The Cascade virus for MS-DOS was quite famous in the late 80’s due to its “payload”, after which the malware got its name. Once activated, the virus caused characters on the screen to cascade down, making normal computer operation impossible. Another Cascade’s feature was the piece of code that would prevent the virus from running on computers in which BIOS it found a “COPR. IBM” string. However, all known versions of Cascade contained a bug in the piece of code that allows the virus to infect IBM computers as well.
The virus infects COM files and consists of two parts: the virus body and an encryption routine. The latter encrypted the body of the virus so that it appeared different for every infected file. After loading the file, control was transferred to the encryption routine which decoded the virus body and transferred control to it. The size of the infected file was used as a decryption key, and the decryption routine remained unchanged from copy to copy, which allows modern antivirus solutions to detect the virus with relative ease.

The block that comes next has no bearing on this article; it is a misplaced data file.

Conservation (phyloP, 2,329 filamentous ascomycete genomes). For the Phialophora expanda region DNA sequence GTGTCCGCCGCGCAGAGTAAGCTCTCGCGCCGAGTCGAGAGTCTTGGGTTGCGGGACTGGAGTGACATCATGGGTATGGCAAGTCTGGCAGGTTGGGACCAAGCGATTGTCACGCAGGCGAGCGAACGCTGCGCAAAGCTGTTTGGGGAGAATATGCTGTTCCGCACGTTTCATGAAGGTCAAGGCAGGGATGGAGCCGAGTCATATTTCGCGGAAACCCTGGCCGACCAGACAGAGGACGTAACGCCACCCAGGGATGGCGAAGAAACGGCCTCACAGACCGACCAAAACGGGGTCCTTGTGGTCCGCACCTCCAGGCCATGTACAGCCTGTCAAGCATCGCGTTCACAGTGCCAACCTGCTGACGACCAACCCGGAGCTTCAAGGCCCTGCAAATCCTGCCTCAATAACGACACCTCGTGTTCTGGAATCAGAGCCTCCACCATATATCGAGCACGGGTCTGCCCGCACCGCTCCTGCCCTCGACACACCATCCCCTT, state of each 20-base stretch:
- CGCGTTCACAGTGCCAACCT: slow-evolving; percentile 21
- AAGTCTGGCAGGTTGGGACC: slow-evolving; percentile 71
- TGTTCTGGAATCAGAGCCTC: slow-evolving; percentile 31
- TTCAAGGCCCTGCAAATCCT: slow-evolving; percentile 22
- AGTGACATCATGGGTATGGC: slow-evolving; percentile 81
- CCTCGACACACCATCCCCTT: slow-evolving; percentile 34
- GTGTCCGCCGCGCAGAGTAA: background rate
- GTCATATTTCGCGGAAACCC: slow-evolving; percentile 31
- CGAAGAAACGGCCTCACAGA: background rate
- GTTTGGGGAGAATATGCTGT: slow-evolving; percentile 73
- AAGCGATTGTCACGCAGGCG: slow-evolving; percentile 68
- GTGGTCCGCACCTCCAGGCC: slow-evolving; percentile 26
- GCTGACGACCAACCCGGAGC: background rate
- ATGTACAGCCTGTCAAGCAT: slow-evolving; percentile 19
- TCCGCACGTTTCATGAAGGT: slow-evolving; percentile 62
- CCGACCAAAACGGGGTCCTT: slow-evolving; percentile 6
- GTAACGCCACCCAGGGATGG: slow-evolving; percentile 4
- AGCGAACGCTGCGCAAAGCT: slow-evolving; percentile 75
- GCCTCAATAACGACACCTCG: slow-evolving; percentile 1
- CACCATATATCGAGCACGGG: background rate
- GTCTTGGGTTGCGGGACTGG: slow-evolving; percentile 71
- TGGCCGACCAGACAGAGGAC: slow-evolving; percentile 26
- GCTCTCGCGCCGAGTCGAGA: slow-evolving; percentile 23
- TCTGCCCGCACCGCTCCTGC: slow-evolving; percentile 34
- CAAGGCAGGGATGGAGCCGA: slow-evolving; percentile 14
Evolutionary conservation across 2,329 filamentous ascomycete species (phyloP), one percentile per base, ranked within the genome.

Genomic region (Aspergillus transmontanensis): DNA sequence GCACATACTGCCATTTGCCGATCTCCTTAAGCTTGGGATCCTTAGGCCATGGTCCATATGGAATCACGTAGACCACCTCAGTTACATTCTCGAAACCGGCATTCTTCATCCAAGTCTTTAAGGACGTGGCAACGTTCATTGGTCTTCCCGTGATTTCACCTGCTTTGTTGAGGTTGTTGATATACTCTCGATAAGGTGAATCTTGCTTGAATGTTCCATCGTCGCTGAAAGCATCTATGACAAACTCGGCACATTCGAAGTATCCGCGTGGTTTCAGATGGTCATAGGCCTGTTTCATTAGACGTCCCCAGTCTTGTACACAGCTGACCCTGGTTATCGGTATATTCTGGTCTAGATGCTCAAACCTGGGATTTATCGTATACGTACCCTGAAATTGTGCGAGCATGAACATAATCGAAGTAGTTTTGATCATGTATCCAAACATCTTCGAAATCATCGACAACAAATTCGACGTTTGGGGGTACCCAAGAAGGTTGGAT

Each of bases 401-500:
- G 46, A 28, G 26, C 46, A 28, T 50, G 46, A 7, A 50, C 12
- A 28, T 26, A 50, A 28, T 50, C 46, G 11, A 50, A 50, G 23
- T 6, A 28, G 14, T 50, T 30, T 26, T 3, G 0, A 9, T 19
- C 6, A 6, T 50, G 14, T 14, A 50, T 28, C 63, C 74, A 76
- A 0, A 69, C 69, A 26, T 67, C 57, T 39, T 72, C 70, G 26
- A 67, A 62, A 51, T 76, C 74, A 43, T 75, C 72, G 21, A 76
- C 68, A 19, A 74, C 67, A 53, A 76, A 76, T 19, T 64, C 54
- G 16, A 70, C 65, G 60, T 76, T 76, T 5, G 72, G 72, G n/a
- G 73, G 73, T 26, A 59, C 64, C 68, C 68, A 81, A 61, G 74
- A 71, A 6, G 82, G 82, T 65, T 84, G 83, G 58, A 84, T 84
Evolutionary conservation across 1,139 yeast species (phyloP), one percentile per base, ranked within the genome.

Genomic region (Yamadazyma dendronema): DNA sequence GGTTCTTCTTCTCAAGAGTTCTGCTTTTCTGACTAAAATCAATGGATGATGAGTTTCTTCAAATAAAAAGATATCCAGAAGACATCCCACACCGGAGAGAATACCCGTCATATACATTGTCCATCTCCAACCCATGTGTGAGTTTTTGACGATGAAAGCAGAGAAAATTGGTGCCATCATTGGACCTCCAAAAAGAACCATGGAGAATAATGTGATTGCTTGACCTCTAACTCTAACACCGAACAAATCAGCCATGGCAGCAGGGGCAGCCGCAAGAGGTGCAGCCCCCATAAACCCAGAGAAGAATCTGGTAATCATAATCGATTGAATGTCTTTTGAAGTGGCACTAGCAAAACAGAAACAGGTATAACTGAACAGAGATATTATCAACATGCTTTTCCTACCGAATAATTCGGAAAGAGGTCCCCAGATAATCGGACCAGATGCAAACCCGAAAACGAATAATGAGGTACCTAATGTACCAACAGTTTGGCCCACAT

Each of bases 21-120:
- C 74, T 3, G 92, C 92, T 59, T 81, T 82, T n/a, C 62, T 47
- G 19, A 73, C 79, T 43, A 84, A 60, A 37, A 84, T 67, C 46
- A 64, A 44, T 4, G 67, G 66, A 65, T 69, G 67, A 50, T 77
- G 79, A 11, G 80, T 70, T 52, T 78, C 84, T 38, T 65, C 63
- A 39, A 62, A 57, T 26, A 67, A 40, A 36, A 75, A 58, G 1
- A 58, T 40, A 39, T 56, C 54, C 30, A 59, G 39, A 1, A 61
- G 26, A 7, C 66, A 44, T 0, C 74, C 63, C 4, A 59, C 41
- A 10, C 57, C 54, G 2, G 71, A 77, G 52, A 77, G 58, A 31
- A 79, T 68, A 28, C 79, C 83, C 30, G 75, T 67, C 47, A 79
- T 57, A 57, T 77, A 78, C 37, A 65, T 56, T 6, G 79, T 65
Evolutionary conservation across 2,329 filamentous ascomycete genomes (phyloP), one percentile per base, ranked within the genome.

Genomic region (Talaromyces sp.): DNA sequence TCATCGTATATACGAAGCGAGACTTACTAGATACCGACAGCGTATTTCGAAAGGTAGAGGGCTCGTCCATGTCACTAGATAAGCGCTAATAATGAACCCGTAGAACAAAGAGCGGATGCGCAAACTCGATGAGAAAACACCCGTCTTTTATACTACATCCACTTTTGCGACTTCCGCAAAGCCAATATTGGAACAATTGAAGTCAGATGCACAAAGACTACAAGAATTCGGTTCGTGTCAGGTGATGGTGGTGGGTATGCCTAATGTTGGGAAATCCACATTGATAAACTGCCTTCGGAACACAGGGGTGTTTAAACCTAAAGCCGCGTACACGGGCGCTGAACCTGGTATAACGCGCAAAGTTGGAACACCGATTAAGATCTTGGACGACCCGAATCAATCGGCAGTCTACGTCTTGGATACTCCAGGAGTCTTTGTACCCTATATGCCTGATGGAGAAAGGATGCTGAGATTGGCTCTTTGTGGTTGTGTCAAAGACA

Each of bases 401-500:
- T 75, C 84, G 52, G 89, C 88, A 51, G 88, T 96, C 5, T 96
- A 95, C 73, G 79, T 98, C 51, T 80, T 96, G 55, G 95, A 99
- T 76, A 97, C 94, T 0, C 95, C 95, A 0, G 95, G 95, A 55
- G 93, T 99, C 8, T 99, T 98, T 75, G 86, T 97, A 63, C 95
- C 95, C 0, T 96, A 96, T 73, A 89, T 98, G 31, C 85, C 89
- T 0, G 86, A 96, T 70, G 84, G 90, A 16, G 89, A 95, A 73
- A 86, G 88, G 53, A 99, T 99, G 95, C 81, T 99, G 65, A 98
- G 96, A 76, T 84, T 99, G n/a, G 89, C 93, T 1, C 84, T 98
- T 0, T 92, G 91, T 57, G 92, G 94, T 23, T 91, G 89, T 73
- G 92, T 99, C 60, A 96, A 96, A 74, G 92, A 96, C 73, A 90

Cascade has left a trace both on victims’ computers and in popular culture, the latter in a Star Trek: Deep Space Nine episode that featured a computer virus by the same name.